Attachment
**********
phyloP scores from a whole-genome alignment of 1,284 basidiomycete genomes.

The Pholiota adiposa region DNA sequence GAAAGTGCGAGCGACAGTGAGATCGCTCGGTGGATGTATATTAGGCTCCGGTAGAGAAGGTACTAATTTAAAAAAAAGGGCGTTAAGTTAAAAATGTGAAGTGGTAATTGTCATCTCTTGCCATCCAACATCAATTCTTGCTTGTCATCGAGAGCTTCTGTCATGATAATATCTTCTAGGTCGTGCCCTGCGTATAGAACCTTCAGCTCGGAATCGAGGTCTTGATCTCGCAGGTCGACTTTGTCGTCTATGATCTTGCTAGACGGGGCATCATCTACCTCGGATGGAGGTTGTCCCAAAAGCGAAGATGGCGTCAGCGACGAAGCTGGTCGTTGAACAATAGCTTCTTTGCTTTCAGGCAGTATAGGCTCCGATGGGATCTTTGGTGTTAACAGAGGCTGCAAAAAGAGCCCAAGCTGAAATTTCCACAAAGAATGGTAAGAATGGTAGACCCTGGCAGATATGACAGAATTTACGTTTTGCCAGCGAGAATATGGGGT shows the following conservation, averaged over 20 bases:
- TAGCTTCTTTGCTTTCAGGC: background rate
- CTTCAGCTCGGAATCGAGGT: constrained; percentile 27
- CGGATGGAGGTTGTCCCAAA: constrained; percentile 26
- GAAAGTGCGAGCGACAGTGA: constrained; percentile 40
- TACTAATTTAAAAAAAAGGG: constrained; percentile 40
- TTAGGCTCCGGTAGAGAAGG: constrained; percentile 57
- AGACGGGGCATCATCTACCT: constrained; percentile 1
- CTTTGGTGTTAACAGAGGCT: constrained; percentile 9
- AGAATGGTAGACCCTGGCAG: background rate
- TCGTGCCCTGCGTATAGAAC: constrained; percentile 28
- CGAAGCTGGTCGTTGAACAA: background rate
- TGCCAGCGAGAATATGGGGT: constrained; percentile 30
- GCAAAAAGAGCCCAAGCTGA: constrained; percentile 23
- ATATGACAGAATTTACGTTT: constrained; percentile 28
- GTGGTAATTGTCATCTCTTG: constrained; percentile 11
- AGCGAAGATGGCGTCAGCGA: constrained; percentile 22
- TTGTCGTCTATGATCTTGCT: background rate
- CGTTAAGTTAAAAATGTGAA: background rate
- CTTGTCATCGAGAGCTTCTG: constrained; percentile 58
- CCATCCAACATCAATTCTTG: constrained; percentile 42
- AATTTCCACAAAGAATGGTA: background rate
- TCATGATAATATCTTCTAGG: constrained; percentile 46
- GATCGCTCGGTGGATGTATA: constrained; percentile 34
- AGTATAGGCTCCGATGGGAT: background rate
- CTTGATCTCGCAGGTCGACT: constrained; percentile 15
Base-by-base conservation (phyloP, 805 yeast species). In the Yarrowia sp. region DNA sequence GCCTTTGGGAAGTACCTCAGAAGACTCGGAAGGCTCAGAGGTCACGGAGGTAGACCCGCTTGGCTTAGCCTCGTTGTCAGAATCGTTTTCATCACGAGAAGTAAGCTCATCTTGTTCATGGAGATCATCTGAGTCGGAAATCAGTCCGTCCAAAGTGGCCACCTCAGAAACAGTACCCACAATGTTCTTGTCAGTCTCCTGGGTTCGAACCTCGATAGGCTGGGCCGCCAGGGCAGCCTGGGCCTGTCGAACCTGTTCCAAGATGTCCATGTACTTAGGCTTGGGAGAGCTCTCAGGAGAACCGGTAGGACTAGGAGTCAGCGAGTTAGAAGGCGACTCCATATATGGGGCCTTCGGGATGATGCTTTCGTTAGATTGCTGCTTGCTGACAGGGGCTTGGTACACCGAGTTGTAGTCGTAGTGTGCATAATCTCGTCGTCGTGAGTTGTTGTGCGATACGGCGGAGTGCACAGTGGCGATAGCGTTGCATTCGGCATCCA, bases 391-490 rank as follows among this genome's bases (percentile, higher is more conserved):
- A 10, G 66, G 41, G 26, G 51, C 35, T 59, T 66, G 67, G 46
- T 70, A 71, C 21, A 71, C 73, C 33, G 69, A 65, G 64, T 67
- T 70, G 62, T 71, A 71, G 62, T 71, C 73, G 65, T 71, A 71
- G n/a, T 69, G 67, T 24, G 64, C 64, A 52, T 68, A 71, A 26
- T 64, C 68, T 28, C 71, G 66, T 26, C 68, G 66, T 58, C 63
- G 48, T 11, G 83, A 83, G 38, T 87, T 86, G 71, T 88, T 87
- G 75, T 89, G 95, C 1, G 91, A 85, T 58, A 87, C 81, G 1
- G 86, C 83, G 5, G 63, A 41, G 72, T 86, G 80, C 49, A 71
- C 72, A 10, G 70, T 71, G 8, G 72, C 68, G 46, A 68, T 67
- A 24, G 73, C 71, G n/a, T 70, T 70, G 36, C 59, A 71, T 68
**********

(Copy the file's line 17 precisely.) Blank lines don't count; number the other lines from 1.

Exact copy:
- GTGGTAATTGTCATCTCTTG: constrained; percentile 11